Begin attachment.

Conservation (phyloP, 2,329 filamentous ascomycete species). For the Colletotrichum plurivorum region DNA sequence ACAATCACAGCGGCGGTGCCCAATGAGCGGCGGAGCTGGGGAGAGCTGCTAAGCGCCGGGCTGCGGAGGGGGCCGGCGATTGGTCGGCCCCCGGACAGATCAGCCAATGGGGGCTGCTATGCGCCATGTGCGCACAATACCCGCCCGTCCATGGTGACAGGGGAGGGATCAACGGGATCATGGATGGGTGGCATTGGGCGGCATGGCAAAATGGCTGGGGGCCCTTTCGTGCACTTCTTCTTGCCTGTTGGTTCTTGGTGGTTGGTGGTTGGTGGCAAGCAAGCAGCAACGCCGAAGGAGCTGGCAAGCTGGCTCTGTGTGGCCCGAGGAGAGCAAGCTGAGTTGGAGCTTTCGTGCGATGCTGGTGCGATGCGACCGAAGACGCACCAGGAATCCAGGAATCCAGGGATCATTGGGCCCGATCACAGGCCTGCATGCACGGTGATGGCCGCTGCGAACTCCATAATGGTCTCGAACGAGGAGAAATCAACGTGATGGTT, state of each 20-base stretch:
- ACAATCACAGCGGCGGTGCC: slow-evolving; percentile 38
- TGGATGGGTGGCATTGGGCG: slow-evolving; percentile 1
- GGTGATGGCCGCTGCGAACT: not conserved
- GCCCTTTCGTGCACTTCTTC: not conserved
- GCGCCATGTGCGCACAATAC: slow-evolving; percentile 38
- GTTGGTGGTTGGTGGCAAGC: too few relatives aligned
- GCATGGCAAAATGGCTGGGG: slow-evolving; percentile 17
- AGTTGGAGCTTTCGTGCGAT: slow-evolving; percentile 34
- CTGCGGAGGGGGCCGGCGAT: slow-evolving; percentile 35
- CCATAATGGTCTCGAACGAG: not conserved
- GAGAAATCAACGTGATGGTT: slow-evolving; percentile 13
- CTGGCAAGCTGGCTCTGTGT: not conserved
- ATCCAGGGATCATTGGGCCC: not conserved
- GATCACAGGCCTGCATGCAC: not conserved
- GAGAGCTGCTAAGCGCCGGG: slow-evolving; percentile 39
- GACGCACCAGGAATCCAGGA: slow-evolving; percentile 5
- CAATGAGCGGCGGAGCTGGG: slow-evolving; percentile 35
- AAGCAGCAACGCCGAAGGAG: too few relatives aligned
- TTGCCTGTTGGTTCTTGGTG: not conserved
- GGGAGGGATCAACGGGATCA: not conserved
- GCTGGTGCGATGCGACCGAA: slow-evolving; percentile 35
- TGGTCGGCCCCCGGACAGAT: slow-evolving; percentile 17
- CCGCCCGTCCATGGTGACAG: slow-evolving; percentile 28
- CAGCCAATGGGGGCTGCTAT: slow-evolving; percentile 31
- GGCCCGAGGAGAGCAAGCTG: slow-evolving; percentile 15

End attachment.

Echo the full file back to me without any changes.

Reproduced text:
Conservation (phyloP, 2,329 filamentous ascomycete species). For the Colletotrichum plurivorum region DNA sequence ACAATCACAGCGGCGGTGCCCAATGAGCGGCGGAGCTGGGGAGAGCTGCTAAGCGCCGGGCTGCGGAGGGGGCCGGCGATTGGTCGGCCCCCGGACAGATCAGCCAATGGGGGCTGCTATGCGCCATGTGCGCACAATACCCGCCCGTCCATGGTGACAGGGGAGGGATCAACGGGATCATGGATGGGTGGCATTGGGCGGCATGGCAAAATGGCTGGGGGCCCTTTCGTGCACTTCTTCTTGCCTGTTGGTTCTTGGTGGTTGGTGGTTGGTGGCAAGCAAGCAGCAACGCCGAAGGAGCTGGCAAGCTGGCTCTGTGTGGCCCGAGGAGAGCAAGCTGAGTTGGAGCTTTCGTGCGATGCTGGTGCGATGCGACCGAAGACGCACCAGGAATCCAGGAATCCAGGGATCATTGGGCCCGATCACAGGCCTGCATGCACGGTGATGGCCGCTGCGAACTCCATAATGGTCTCGAACGAGGAGAAATCAACGTGATGGTT, state of each 20-base stretch:
- ACAATCACAGCGGCGGTGCC: slow-evolving; percentile 38
- TGGATGGGTGGCATTGGGCG: slow-evolving; percentile 1
- GGTGATGGCCGCTGCGAACT: not conserved
- GCCCTTTCGTGCACTTCTTC: not conserved
- GCGCCATGTGCGCACAATAC: slow-evolving; percentile 38
- GTTGGTGGTTGGTGGCAAGC: too few relatives aligned
- GCATGGCAAAATGGCTGGGG: slow-evolving; percentile 17
- AGTTGGAGCTTTCGTGCGAT: slow-evolving; percentile 34
- CTGCGGAGGGGGCCGGCGAT: slow-evolving; percentile 35
- CCATAATGGTCTCGAACGAG: not conserved
- GAGAAATCAACGTGATGGTT: slow-evolving; percentile 13
- CTGGCAAGCTGGCTCTGTGT: not conserved
- ATCCAGGGATCATTGGGCCC: not conserved
- GATCACAGGCCTGCATGCAC: not conserved
- GAGAGCTGCTAAGCGCCGGG: slow-evolving; percentile 39
- GACGCACCAGGAATCCAGGA: slow-evolving; percentile 5
- CAATGAGCGGCGGAGCTGGG: slow-evolving; percentile 35
- AAGCAGCAACGCCGAAGGAG: too few relatives aligned
- TTGCCTGTTGGTTCTTGGTG: not conserved
- GGGAGGGATCAACGGGATCA: not conserved
- GCTGGTGCGATGCGACCGAA: slow-evolving; percentile 35
- TGGTCGGCCCCCGGACAGAT: slow-evolving; percentile 17
- CCGCCCGTCCATGGTGACAG: slow-evolving; percentile 28
- CAGCCAATGGGGGCTGCTAT: slow-evolving; percentile 31
- GGCCCGAGGAGAGCAAGCTG: slow-evolving; percentile 15